Problem Statement

To improve patient safety and healthcare efficiency, in modern hospitals patients are treated using a wide array of medical devices that are increasingly interacting over the network. However, to reduce the burden on caregivers and the overall health-care costs, it is necessary to guarantee safety and effectiveness of interoperating medical devices. The main challenges in these closed-loop scenarios are insufficient understanding of the human body's response to treatment, and the high degree of parametric uncertainty and variability between patients.

To study effects of the medical device interconnectivity and interoperability with network-enabled control on the patient safety, we have considered a closed-loop clinical scenario: a system for the physiologic closed-loop control of drug infusion

In the case-study pulse oximeter acts as the Monitoring System. It receives physiological signals from the patient and processes them to produce heart rate and SpO2 outputs. The Supervisor gets these outputs and makes a control decision, possibly sending a stop signal to the PCA Pump. Unless it is stopped by the Supervisor, the PCA pump delivers a drug to the patient at its programmed rate that corresponds to the selected operating mode. The patient model gets the drug rate as an input and updates the drug level in the patient’s body. This in turn in?uences the physiological output signals through a drug absorption function.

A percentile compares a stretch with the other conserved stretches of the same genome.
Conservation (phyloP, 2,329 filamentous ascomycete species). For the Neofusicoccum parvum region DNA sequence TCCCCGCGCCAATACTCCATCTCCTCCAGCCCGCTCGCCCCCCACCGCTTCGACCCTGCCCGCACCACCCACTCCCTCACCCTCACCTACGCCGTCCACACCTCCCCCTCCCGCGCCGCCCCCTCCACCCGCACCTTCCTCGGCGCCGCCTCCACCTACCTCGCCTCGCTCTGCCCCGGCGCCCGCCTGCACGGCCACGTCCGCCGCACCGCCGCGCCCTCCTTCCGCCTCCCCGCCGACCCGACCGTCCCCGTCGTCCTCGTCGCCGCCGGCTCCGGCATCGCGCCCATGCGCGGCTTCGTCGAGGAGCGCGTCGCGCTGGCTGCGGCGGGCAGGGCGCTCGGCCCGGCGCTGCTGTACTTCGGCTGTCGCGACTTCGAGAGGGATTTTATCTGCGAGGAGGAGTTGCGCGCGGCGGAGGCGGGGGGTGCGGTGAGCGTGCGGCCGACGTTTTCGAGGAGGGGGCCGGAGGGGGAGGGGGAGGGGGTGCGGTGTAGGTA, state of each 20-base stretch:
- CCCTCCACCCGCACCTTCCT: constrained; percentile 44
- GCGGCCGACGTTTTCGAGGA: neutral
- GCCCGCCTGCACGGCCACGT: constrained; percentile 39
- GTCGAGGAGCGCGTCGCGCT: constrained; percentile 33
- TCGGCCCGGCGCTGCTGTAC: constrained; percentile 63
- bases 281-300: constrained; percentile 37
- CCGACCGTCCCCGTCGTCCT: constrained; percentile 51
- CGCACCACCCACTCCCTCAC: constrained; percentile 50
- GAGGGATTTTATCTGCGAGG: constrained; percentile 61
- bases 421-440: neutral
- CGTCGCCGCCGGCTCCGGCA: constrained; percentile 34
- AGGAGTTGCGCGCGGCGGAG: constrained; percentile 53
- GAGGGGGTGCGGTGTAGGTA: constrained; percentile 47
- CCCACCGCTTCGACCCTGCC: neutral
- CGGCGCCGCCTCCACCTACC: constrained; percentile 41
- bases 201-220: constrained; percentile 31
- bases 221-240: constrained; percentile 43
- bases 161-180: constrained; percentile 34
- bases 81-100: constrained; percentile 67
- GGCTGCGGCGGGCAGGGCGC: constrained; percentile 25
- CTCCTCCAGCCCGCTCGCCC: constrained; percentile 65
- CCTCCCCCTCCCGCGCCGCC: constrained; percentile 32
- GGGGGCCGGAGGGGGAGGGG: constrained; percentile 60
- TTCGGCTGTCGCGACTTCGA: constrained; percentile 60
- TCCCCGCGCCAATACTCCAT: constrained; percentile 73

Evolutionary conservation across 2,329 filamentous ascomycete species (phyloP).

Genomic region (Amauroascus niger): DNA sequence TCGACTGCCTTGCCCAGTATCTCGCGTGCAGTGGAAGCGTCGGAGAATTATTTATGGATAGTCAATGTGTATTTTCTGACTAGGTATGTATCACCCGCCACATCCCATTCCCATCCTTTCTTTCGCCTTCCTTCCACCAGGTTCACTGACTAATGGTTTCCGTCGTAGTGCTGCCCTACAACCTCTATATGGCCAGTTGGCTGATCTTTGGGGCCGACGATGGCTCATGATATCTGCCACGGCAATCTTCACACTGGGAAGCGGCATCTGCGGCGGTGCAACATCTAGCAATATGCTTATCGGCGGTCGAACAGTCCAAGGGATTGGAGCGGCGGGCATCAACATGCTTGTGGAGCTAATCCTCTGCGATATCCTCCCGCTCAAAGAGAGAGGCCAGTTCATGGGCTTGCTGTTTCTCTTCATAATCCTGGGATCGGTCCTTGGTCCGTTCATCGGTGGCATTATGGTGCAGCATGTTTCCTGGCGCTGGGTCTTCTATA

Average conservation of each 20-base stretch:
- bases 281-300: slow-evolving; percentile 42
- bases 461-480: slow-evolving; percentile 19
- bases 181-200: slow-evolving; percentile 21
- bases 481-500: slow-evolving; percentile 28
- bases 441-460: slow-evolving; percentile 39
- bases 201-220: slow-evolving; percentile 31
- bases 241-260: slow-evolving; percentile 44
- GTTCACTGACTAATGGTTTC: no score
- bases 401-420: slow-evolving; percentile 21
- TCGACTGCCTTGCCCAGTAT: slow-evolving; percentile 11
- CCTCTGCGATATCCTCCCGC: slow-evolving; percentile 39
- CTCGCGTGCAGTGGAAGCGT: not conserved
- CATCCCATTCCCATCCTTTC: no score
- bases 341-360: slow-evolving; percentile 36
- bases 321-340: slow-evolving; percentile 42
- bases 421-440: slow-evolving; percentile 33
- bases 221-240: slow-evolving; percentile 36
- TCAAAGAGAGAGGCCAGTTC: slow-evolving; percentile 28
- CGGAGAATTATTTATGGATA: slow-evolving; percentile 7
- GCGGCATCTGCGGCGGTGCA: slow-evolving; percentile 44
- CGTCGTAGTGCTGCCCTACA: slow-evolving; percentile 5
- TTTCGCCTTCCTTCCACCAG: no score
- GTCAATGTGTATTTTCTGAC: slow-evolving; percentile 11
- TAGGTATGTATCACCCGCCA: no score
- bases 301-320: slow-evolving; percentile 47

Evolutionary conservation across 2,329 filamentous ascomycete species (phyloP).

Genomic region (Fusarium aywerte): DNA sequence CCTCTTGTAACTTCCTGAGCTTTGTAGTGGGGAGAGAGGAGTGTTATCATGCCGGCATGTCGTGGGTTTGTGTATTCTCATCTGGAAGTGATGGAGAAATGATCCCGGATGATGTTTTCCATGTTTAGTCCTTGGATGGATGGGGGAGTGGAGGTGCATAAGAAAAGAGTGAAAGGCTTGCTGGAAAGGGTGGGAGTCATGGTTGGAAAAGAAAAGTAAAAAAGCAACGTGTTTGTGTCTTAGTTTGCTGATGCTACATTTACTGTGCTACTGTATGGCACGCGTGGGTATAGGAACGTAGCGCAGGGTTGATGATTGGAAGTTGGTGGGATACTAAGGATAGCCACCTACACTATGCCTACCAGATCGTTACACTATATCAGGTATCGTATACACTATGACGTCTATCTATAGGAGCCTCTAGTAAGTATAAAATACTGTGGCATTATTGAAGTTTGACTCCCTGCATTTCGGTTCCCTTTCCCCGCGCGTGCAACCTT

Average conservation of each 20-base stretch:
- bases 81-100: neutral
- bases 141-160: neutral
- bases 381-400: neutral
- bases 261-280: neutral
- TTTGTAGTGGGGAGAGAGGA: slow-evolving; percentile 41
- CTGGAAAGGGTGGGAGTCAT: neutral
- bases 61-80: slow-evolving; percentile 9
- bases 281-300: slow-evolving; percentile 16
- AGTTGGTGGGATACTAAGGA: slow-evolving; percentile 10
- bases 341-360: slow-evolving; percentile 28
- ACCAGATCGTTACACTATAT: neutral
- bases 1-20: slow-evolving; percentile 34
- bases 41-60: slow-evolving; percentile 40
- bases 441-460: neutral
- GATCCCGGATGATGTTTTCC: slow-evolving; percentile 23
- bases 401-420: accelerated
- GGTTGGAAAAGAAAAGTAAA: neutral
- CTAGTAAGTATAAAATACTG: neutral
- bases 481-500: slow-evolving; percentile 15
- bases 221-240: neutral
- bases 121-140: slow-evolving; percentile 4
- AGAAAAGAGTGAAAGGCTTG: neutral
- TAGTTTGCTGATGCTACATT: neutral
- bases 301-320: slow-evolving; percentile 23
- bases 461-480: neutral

The main contribution of our work has been the verification approach for the safety properties of closed-loop medical systems. Our method combines robust-control techniques and simulation-based analysis of a detailed model of the system (including continuous-time patient dynamics with uncertain parameters) with model checking of a more abstract timed-automata model. We have shown that the relationship between the two models preserves the crucial aspect of the timing behavior, thus, ensuring the conservativeness of the safety analysis. We also describe a system design that can guarantee open-loop safety under network failure.